Footnote [24]:
A few years before, my father arranged an interview with a professor of the University of Tokyo for a teaching job. After interviewing with him, I was accepted. I reported this to Rector Shigeru Nambara of the university, one of my family friends. He said to me with a bitter face, "Don't come here. It is so stifle that nothing would be interesting." (Rector Nambara was a friend of James Conant, President of Harvard University, and the person who introduced American education system to Japan after the World War II -- it previously emulated the German system).

When I was working on my Ph.D. thesis under Dr. Donald F. Othmer (*) at Polytechnic Institute of Brooklyn in late 1950s, my Japanese employer, Asahi Chemical Industries, Ltd., ordered me to return to Japan. Dr. Othmer stopped me saying "Finish your Ph.D., then you can deal with the whole matter of Japan." (This was realized with my effort of introducing the U.S. packet-switching data telecommunication networks to Japan -- more later.)

After serving General Chairman of the SCSC in Boston in 1971, I thought it would be the time to return to Japan. I reported a job offer from MRI and bid a farewell to Dr. Othmer. He then said to me with a sad voice "Haven't you graduated from Japan yet?"

As a metaphor, his suggestion in 1950s seemed me to encourage my climbing to the top of Mt. Fuji, the highest mountain in Japan, instead of Mt. Hoei which is located just below the summit of Mt. Fuji, and his words in 1972 were to direct me to climb Mt. Everest, the highest mountain on the world.

Our GLOSAS projects (e.g., establishments of Globally Collaborative Environmental Peace Gaming and Global University System, etc. -- more later) may correspond to the climbing up Mr. Everest. They are formidable, but challenging tasks -- Professor Clarke of Amherst left his famous words at his farewell, to students (including Kanzo Uchimura) of the University of Hokkaido, "Boys, Be Ambitious!!" They may last millennium as many of universities in Europe (e.g., Coimbra University in Portugal, etc.).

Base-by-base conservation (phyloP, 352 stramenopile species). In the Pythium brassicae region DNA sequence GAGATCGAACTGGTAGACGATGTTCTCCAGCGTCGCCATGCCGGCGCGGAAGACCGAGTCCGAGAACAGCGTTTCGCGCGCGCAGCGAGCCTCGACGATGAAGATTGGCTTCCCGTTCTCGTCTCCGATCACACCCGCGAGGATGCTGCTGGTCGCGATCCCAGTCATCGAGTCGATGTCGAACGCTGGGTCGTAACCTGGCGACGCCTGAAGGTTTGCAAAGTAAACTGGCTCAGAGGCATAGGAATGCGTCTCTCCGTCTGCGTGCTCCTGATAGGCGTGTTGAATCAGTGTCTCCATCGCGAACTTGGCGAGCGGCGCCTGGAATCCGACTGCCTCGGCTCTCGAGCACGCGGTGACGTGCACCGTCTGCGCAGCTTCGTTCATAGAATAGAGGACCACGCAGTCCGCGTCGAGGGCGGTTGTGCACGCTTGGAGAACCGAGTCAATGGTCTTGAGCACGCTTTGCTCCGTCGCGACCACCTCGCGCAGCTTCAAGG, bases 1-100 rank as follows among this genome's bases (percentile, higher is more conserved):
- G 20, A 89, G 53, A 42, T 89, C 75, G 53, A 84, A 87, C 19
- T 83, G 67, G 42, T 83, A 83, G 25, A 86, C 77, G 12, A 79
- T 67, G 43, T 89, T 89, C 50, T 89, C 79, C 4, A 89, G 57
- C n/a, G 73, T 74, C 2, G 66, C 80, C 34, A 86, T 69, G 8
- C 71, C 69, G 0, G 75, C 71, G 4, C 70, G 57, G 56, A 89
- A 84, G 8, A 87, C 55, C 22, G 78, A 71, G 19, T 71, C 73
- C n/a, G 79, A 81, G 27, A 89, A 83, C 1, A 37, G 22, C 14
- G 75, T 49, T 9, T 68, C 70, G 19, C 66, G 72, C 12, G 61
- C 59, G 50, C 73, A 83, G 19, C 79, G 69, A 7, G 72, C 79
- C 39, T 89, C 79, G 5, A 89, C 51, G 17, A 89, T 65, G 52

These incidents obviously changed my life course, and I have been grateful to those great educators for their guidances -- they taught me wisdom more than knowledge.

(*) Dr. Othmer was the world renowned educator, chemical technologist and philanthropist. While at Eastman Kodak, he invented a process which can concentrate acetic acid (vinegar) and it was the inevitable necessity to produce Celluloid for photographic film. Kirk/Othmer Encyclopedia (more than 10 volumes) can be found at libraries of almost any chemical firms. He hold more than 100 patents, and gave away tens of millions dollars to hospitals, libraries and churches.

Right after the war, he was one of the team members who investigated the status of Japanese chemical industry during the war. He was surprised to find that Japanese produced aviation gasoline in North Korea out of rocks with abundant hydroelectric power from a newly constructed dam on a river between North Korea and China (then, Manchuria) (i.e., from calcium carbonate to acetylene and to butanol by isomerization, the so-called Reppe (Czechoslovakian chemist) Process), compared with German's production from coal (i.e., by reaction of carbon monoxide with hydrogen by Fisher Tropsh Process). He then became fond of Japan and made many trips there.